I taught preschool for a while, and there were some parents who worried about letting their children participate in activties like the water table, craft projects and playing outside because it was too messy. I had parents try to “help” their child paint and wipe their hand off 15-20 times in the course of one painting because there was a little spot of paint on their finger. (We used smocks to protect clothes so there wasn’t much real damage that little paint could do.) I’ve definitely seen parents who took staying clean and tidy so far their children were missing out on activities. That’s what I think of when I hear that saying, a light hearted reminder to let them be kids within reason, and that waiting 15 minutes for them to finish making the mess before you start cleaning it is ok.
Post # 11
Yeah sure her house her rules so whatever, and like I said kids can make messes but I still don’t think that’s a reason to not clean up after them or have them clean up. Even if they are too young they still grow up with a model of what you should do after you make a mess. Just my opinion. I just thought the “ignore the mess” sign was just so perfectly put and it just made me think she was using it as an excuse like, “oh well my kids just made a memory. I’ll just leave the paint stains on the carpet. No biggie. Its what the sign says.”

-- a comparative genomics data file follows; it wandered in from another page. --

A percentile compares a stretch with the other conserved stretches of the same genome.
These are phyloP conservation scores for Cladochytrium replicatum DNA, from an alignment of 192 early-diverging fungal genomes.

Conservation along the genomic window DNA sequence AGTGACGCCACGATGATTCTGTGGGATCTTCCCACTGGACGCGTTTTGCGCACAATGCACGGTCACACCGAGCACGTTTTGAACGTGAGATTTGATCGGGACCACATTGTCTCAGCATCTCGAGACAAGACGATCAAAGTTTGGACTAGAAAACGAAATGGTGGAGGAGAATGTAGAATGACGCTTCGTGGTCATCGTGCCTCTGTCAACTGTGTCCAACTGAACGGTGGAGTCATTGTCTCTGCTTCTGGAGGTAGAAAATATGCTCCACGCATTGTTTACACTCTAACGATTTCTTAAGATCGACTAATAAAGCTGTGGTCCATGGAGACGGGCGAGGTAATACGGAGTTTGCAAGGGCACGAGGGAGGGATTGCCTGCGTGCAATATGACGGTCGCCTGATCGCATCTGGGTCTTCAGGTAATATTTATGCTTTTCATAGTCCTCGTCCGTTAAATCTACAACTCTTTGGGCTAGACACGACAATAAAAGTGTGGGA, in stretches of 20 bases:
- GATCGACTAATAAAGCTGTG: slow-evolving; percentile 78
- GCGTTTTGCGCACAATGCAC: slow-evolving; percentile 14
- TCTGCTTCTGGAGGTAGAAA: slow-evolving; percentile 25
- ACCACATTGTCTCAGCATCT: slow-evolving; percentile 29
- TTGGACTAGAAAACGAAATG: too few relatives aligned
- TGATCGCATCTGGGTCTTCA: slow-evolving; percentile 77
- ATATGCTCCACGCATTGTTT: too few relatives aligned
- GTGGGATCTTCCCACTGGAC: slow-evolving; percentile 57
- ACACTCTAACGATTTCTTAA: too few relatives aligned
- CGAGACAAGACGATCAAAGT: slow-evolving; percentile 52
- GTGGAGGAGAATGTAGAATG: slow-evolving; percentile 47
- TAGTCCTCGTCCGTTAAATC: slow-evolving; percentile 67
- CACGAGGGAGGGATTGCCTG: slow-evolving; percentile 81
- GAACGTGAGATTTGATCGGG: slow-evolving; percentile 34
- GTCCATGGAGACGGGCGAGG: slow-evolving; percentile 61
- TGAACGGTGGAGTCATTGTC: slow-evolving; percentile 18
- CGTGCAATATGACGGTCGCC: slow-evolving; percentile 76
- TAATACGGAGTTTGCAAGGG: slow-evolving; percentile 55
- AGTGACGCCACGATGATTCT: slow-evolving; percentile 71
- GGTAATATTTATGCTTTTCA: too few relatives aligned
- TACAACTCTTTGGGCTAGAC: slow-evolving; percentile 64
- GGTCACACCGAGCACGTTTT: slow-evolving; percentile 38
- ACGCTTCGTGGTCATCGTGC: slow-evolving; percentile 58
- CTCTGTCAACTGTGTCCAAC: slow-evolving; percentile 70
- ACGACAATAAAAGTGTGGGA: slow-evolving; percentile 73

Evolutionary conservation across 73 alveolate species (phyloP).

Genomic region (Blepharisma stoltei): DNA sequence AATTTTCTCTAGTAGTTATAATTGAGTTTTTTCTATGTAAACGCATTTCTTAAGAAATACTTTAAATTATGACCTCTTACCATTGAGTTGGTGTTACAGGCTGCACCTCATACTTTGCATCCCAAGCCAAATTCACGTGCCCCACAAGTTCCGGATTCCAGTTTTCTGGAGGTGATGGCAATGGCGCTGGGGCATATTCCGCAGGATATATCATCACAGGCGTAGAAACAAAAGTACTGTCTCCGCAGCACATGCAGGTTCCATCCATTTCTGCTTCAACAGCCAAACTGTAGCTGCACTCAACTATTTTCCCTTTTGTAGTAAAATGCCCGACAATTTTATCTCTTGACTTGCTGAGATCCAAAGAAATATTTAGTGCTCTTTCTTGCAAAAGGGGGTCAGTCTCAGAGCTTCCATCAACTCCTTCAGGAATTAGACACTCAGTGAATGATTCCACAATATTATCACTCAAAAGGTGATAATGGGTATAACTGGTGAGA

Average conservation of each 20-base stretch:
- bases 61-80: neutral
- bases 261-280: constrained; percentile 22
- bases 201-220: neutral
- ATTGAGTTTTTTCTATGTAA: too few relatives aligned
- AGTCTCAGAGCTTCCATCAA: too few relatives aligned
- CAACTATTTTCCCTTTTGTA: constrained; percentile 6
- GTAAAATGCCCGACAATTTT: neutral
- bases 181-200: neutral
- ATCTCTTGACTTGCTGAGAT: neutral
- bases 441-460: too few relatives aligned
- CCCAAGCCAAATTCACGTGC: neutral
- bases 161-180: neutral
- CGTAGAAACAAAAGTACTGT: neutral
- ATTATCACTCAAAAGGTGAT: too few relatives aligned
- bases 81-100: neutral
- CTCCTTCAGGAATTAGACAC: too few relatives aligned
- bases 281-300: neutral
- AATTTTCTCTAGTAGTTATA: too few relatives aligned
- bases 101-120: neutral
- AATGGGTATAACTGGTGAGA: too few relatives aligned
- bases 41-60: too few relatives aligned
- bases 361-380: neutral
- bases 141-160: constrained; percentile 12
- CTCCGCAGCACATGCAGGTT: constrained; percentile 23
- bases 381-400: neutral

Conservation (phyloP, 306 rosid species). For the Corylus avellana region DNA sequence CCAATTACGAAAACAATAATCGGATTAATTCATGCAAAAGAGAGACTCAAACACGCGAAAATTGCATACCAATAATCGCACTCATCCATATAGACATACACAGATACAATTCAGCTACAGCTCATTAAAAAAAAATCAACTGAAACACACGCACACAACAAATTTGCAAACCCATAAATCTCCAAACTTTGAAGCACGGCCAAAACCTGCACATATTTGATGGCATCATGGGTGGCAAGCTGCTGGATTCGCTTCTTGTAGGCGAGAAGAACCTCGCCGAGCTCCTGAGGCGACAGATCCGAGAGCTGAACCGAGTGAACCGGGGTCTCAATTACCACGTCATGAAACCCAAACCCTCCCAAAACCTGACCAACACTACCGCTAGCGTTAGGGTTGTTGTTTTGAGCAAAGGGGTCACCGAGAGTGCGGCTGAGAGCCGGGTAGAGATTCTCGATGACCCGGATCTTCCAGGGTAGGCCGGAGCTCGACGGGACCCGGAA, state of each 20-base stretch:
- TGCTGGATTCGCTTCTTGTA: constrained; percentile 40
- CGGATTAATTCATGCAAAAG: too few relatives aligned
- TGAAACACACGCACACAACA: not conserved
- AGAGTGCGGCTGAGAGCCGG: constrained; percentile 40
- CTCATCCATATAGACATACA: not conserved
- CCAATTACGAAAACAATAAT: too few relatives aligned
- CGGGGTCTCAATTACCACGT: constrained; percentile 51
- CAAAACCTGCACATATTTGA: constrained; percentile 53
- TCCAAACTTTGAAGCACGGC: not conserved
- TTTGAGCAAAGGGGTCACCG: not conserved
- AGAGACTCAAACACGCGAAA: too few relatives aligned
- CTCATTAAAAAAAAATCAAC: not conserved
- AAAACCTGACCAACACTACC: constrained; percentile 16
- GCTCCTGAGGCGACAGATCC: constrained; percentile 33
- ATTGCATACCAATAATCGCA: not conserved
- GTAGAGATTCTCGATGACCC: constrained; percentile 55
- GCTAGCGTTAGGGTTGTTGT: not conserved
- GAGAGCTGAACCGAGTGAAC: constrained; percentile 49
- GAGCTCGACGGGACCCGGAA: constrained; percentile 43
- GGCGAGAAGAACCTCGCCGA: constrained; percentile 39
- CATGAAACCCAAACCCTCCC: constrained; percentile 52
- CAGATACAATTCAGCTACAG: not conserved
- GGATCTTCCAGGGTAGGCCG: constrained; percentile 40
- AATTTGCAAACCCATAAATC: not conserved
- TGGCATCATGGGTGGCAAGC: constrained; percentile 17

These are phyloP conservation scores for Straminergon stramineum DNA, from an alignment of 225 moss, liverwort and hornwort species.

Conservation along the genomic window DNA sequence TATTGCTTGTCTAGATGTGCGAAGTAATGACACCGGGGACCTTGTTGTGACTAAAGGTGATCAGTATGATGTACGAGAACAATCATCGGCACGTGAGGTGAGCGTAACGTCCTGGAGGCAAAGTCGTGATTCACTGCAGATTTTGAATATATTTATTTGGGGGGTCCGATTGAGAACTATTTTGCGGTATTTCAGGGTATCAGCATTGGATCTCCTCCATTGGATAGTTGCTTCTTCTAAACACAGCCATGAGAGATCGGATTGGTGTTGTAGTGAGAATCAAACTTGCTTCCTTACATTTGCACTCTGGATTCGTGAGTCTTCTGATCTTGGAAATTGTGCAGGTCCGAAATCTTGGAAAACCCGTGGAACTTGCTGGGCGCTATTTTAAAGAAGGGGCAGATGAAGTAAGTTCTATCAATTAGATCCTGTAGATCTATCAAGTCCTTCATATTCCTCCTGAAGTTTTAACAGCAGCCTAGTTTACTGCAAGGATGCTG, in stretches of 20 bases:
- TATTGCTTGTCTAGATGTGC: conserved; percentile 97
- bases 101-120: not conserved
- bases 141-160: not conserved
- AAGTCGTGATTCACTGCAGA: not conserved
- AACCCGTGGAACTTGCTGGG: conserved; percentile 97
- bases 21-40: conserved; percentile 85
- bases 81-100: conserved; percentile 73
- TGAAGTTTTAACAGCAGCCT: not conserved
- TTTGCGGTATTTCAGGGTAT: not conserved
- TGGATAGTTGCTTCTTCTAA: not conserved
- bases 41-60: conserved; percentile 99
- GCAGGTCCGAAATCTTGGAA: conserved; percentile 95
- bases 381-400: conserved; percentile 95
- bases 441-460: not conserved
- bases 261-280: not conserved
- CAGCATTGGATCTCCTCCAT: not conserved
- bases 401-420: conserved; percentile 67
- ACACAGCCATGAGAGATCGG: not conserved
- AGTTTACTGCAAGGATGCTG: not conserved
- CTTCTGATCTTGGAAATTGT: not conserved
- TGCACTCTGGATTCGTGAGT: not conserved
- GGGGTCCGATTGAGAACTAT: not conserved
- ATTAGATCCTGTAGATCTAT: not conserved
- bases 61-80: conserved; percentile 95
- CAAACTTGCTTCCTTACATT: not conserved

Post # 12
- Wedding: November 2013 - St. Augustine Beach, FL
@the_newlymintedmrs-s17: Sounds to me like she is lazy and making excuses. Kids from the age of 2 are capable of assisting with cleaning up their own messes. They definitely need help and you can’t expect them to do a perfect job of cleaning up but they can help. In fact, many young children want to help clean up and you can make a game out of it. Learning to clean up your own messes is an important life lesson growing up. Hopefully your friend will figure that out or the mess you saw is only temporary (even though the sign suggests otherwise.)